These checks would take place during software installation or update. Users would still need to verify that the software had not been modified after installation, perhaps using a tripwire-like mechanism, But this mechanism would have a trustworthy source of the hashes it needs to do its job.

Remaining Software Problems

Despite all these enhancements, the event-stream attack would still have succeeded. The attackers targeted a widely-used, fairly old package that was still being maintained by the original author, a volunteer. They offered to take over what had become a burdensome task, and the offer was accepted. Now, despite the fact that the attacker was just an e-mail address, they were the official maintainer of the package and could authorize changes. Their changes, being authorized by the official package maintainer, would pass unimpeded through even the enhanced supply chain.

First, it is important to observe the goal of Hof and Carle's system is to detect targeted attacks, those delivered to a (typically small) subset of user systems. The event-stream attack was not targeted; it was delivered to all systems updating the package irrespective of whether they contained the wallet to be compromised. That their system is designed only to detect targeted attacks seems to me to be a significant weakness. It is very easy to design an attack, like the event-stream one, that is broadcast to all systems but is harmless on all but the targets.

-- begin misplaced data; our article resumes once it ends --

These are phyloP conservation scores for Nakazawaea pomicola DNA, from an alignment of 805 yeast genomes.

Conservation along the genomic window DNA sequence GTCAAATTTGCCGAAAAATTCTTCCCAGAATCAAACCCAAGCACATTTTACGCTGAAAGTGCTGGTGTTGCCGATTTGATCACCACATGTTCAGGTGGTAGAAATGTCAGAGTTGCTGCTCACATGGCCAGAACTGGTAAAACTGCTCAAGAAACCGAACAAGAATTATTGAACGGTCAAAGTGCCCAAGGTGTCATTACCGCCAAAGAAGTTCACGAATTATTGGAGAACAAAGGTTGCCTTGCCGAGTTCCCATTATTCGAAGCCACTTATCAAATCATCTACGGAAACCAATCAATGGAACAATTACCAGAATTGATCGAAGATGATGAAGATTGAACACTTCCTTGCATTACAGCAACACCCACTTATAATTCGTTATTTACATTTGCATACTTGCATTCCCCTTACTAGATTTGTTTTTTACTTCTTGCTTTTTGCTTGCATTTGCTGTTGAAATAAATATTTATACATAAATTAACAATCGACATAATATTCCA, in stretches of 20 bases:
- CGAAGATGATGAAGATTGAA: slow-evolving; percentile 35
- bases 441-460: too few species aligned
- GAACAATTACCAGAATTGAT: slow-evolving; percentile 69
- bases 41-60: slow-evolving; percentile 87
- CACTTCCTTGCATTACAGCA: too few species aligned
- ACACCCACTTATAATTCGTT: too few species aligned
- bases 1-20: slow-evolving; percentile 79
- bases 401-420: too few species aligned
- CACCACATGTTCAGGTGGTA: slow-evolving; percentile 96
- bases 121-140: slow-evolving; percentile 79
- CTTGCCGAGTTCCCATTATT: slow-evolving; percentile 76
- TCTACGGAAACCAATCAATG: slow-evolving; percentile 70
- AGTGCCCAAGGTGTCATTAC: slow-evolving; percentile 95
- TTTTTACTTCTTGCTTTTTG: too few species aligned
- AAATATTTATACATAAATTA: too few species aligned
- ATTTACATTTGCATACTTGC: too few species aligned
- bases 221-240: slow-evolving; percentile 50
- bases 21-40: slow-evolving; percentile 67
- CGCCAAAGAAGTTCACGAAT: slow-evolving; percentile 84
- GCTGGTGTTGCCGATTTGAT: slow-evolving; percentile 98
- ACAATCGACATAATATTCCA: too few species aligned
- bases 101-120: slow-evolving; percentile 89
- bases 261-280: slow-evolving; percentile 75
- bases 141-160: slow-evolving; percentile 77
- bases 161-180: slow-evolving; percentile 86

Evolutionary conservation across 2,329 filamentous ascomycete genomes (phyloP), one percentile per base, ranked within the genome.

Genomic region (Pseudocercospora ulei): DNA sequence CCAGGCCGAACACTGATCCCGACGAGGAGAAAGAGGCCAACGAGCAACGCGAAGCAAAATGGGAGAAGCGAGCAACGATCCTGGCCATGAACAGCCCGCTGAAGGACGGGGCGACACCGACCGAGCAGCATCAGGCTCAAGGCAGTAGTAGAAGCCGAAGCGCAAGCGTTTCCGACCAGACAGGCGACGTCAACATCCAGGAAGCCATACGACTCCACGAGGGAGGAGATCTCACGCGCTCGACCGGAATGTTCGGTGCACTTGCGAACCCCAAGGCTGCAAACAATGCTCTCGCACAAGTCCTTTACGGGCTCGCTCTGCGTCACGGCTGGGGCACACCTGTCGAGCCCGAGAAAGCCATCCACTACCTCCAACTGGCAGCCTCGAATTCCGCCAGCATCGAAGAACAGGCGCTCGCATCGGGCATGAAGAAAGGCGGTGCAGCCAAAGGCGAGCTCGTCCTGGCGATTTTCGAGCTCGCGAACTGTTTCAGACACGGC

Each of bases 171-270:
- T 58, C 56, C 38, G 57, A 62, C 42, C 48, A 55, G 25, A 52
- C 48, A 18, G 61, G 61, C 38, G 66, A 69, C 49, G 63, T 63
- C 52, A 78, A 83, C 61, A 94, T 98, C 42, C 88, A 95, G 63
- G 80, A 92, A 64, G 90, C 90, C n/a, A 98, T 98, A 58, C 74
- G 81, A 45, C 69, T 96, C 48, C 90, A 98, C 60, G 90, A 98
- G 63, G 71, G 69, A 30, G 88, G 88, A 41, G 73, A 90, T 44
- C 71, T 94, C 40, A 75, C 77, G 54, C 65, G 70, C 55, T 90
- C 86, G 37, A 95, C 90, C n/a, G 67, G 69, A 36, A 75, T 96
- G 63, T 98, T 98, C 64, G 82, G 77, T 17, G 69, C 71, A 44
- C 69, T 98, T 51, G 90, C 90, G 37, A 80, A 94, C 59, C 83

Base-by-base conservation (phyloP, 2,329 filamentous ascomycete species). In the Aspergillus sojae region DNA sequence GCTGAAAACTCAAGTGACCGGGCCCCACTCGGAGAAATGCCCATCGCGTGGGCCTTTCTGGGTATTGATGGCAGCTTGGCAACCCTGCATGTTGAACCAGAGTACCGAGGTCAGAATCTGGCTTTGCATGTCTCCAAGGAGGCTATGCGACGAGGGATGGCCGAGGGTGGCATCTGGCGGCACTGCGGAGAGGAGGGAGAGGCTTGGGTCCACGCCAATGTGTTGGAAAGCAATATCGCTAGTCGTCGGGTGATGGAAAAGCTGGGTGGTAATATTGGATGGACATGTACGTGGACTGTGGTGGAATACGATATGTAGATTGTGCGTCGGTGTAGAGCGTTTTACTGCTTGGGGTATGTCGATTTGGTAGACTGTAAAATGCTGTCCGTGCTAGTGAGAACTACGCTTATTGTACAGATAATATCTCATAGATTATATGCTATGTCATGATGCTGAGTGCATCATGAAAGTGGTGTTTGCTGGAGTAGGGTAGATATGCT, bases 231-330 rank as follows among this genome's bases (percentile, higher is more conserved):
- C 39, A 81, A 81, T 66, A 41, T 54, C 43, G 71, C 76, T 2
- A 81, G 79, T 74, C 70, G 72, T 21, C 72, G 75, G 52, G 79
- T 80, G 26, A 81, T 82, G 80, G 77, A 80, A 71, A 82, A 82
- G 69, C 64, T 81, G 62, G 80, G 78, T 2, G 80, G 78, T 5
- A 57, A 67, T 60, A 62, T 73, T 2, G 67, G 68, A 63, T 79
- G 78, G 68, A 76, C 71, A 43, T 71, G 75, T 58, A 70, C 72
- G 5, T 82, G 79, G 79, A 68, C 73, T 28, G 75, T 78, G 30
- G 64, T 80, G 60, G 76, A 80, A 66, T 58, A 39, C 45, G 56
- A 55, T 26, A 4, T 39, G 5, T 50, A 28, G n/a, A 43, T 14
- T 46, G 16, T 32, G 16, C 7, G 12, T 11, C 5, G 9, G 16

Second, Hof and Carle's system operates asynchronously, so is intended to detect rather than prevent victim compromise. Of course, once the attack was detected it could be unambiguously attributed. But:
  • The attack would already have succeeded in purloining cryptocurrency from the target wallets. This seems to me to be a second weakness; in many cases the malign package would only need to be resident on the victim for a short time to exfiltrate critical data, or install further malware providing persistence.